Paul L. Caron
Dean


Thursday, December 8, 2016

Graduate Sues University For $1.2 Million, Says 'Appallingly Bad' Teaching Prevented Him From Being A Successful Lawyer

Oxford (2016)American Lawyer, Graduate Sues Oxford University For Preventing Him From Becoming A Lawyer:

An Oxford graduate is suing the prestigious university for 1 million pounds ($1.27 million), claiming that its “appallingly bad” teaching prevented him from having a successful career as a lawyer.

Faiz Siddiqui, who graduated with a degree in modern history 16 years ago, told the high court he believes he would have had a career as an international commercial lawyer if he had been awarded a first-class degree, rather than the upper second-class he actually achieved. (Instead of using a GPA system, U.K. degrees are graded in four categories: first class, upper second class, lower second class and third class.)

Siddiqui, who trained as a solicitor after leaving university, claims that he underachieved due to “negligent” teaching.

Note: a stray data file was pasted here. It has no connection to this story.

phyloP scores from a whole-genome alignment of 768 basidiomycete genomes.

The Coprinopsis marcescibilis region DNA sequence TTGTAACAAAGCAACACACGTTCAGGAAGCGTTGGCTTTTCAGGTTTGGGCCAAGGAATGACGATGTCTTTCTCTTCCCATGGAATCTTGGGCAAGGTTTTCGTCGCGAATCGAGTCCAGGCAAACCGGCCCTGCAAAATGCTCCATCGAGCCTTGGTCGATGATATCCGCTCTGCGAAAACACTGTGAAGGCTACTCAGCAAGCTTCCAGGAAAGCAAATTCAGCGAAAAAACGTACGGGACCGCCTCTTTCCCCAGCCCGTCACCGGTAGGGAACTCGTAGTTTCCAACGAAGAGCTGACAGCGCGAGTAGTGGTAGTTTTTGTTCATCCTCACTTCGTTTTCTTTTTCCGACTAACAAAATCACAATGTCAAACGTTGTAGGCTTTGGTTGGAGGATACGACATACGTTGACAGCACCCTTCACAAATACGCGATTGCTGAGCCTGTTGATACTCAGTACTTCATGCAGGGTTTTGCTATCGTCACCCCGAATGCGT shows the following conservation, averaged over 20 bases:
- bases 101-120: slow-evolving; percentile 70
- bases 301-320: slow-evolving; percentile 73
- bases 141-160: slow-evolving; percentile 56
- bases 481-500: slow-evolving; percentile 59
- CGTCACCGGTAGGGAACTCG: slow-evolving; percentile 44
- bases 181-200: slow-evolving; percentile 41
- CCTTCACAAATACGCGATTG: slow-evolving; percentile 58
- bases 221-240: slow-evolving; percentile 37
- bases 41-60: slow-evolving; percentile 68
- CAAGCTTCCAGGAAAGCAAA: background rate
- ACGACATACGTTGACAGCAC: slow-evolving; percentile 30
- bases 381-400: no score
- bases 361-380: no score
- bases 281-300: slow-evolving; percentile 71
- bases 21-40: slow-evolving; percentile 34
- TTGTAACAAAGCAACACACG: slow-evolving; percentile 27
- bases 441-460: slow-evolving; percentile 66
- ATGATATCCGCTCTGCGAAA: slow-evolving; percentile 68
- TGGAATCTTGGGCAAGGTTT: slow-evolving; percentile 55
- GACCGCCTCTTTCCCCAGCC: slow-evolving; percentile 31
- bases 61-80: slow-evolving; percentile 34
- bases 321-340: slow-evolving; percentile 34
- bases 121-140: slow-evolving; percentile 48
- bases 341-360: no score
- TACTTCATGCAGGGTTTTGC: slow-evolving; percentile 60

https://taxprof.typepad.com/taxprof_blog/2016/12/graduate-sues-university-for-12-million-says-appallingly-bad-teaching-prevented-him-from-being-a-suc.html

Legal Education | Permalink

Comments

Notice how the media is mocking this fellow, but took law graduates suing their law schools on similarly unconventional theories seriously.

Posted by: Notice | Dec 8, 2016 1:34:43 PM

I cannot believe that this has not been dismissed on "the pleadings." When will personal responsibility reassert itself?

Posted by: Tom N. | Dec 8, 2016 1:36:10 PM

This whole personal responsibility thing is passe, Tom. Get with the program.

Posted by: Mike Petrik | Dec 8, 2016 6:54:13 PM

If he wins the suit, doesn't it disprove his case?

Posted by: TGunther | Dec 8, 2016 8:45:01 PM

Poor guy, he thought he'd learn something at a university? You go to a university not for what you'll learn, you go there for the degree/credential. That's why if you really want to get ahead in law or any number of profession, you go to an ivy-league university. They are the gold standard in credentialism, any actual learning while there is secondary at best (probably 'networking' is foremost).

Posted by: TBlakely | Dec 8, 2016 9:13:26 PM

Now this is a convincing law suit.

Posted by: mike livingston | Dec 9, 2016 4:04:53 AM

Negligent teaching or negligent learning?

Posted by: ruralcounsel | Dec 9, 2016 4:27:45 AM